Whatever faults this game may have, sound design is not one of them and as a guy who doesn’t really care too much about the audio side of things (if it works, I’m happy) when something stands out to me, it has to be good…right? Reminiscent of last years Golem, Separation carries with it a soundtrack that is haunting, inspiring and relishes in subdued grandeur. No matter what surface you travel upon, the sounds of your footsteps sounds appropriate & echo across the barren landscape. When the soundtrack kicks in, typically after large events or revelations, it adds so much emotion to those moments you just get lost in this world. Shout out to the music composers on this one, Vector Lovers, as they absolutely nailed the soundtrack out of the park! The being guiding your quest talks to you via on screen text as unnerving whispers play in your ear and I haven’t said this in awhile, but if you play this you NEED make sure you are playing with headphones on for full effect.
Separations largest flaw is its initial impressions which are…lacklustre. It takes a little while to appreciate the art style and visuals and the lack of storytelling had me questioning my purpose in this game. I didn’t have any clue where to go or what to do save for just exploring until I found a crank to turn or an elevator to ride. It wasn’t until I found the 1st sorrow that the game started to pull me in. Once you discover the boat, the world opens up and the difficulty increases largely due to the open world nature of the game. For the most part, it’s easy to tell what you need to do next but twice in my play, I was lost; once due to a glitch that was fixed by reloading my last save and the second was when I had to move well past the current puzzle to find an item needed to solve that obstacle. The story, as I mentioned, is also sparse which was intentional by the developer as he wanted to let the player fill in the gaps when it comes to the narrative. I am typically not a fan of that direction but in Separation, it works, thanks in large part to its roots in depression. That’s not to say the game is depressing as wandering the landscape and taking in my surroundings became a treat unto itself and the attention to detail here is actually quite impressive.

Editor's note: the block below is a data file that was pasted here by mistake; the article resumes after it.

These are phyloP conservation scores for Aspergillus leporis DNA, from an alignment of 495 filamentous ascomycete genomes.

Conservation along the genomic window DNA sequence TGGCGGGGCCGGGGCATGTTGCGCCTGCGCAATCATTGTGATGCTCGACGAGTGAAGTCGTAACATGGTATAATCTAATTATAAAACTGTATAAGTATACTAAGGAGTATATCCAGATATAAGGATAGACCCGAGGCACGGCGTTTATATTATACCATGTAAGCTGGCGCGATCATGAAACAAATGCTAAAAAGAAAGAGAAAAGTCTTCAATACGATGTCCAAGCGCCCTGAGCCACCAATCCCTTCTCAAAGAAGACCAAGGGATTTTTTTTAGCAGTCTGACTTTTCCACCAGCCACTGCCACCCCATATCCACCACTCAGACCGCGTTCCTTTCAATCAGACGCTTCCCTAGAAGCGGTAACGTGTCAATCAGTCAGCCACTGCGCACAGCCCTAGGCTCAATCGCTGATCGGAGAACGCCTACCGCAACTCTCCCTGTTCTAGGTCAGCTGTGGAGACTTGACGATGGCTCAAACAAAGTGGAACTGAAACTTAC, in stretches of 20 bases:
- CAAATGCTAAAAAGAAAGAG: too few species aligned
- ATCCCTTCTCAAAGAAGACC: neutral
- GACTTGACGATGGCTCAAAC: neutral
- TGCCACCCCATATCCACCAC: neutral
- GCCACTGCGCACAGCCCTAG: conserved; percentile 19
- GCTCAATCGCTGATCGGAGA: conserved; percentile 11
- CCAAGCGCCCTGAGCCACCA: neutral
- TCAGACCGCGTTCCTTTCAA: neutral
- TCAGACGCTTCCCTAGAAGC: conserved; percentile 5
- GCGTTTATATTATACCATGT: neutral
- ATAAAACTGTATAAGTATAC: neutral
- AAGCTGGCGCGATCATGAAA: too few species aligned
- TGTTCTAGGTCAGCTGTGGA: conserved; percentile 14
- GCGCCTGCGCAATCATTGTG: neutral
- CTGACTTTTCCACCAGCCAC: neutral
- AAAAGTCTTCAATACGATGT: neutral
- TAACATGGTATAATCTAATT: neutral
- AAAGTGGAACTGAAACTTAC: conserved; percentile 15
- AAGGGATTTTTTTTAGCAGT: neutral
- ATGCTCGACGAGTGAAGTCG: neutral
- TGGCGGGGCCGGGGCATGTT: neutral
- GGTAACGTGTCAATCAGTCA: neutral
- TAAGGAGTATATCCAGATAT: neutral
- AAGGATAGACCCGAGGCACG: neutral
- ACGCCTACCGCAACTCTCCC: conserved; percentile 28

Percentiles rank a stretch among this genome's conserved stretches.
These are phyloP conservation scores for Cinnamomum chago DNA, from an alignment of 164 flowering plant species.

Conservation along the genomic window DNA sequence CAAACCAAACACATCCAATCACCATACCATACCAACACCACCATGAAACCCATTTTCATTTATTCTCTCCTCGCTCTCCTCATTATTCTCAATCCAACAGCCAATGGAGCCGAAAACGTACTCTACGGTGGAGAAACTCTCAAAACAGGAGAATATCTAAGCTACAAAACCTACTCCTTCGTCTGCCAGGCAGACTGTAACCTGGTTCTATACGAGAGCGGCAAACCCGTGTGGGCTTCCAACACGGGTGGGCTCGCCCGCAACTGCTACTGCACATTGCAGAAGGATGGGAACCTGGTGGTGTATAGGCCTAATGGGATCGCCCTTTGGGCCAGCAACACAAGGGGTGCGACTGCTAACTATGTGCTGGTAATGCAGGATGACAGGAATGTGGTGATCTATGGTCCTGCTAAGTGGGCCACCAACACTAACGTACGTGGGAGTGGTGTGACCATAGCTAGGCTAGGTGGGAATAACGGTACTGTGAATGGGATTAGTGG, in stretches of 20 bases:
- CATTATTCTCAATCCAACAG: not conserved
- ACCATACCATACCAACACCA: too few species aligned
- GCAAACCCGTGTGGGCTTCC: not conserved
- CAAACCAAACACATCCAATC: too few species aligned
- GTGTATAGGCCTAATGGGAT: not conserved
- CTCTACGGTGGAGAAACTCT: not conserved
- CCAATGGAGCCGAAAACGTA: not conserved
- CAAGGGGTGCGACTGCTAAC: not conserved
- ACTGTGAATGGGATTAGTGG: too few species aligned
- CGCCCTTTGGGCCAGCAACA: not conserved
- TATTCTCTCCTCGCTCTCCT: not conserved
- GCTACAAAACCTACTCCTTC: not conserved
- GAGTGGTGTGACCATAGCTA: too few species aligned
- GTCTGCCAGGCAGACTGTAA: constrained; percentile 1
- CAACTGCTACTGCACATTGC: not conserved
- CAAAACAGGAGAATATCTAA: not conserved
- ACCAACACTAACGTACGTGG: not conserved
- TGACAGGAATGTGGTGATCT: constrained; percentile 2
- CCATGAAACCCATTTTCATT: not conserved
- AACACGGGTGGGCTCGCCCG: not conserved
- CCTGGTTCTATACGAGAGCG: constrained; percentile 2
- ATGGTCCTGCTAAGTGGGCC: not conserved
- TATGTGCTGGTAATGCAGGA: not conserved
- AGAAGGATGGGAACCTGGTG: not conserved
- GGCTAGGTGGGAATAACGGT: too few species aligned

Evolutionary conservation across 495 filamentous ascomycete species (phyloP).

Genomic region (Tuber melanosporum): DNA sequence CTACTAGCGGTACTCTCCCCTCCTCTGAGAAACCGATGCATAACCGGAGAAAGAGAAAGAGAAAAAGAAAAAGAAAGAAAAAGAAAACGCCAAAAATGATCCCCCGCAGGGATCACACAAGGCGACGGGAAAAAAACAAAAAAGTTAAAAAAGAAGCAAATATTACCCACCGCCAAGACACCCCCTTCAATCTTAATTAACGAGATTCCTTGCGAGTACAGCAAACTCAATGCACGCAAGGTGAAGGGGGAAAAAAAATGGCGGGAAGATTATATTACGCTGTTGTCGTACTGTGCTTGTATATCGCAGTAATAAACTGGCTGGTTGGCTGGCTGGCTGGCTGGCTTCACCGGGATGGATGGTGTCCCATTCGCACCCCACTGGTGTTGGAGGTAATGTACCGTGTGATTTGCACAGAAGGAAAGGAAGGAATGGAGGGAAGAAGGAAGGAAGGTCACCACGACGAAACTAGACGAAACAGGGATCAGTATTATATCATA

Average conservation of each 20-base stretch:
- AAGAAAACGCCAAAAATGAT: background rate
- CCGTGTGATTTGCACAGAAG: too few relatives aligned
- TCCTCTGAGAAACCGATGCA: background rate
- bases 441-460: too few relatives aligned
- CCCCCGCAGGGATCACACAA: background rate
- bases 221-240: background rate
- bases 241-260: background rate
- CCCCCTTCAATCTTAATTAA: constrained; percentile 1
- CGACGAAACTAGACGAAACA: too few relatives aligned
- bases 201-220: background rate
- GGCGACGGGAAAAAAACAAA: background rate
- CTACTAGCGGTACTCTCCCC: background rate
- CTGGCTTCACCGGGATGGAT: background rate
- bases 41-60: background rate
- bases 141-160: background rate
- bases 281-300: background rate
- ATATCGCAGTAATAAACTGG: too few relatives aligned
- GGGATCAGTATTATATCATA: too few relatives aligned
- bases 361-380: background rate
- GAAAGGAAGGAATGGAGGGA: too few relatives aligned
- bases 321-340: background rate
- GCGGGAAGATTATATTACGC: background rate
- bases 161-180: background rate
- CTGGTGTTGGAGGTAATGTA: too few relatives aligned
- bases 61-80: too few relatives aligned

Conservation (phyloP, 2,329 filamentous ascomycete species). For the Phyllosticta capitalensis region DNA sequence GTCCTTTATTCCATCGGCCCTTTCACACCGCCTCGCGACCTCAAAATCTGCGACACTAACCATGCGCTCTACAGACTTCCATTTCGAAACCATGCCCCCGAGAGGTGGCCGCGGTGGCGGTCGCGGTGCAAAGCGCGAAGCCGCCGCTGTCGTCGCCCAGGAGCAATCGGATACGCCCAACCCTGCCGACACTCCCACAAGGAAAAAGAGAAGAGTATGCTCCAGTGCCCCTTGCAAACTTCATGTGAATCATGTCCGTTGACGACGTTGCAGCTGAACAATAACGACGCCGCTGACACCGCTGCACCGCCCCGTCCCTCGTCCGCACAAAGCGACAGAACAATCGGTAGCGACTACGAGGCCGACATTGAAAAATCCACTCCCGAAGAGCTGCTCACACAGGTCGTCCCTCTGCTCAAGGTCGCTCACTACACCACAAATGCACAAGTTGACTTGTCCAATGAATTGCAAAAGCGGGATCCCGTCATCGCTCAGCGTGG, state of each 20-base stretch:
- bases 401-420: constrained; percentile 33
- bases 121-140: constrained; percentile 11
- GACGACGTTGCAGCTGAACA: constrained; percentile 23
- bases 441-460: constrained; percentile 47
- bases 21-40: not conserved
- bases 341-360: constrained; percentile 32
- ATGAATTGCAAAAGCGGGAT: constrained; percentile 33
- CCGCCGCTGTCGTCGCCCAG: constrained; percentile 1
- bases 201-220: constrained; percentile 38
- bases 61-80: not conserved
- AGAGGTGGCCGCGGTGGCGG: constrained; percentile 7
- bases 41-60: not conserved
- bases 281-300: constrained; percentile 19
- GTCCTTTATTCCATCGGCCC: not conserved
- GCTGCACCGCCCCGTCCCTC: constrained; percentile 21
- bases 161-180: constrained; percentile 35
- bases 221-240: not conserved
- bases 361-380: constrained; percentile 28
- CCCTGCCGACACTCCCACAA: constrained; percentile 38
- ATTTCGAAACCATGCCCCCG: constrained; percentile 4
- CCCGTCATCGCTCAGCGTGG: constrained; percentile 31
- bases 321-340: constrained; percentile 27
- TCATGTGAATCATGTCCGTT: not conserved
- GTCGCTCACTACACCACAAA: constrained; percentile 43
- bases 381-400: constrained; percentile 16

I didn’t quite know what to expect from Separation and it delivered something very unexpected. It’s a solemn and lonely journey through a barren world that takes a while to get going. Once the game hooked me though, I couldn’t put it down and while it may be light on story, the ending shocked me in a good way. If you are a fan of games like Eclipse or Solus Project then this is something similar to those games but delivers an entirely different type of puzzler.
What would I pay? I’d be ecstatic if this was $20 and the fact that this is releasing for only $15 makes me highly recommend it. It’s a lengthy and engrossing game with some clever puzzles set in a strange world with some beautifully haunting visuals.
Recluse Interactive provided The VR Grid with a press code for this title and, regardless of this review, we thank them for that!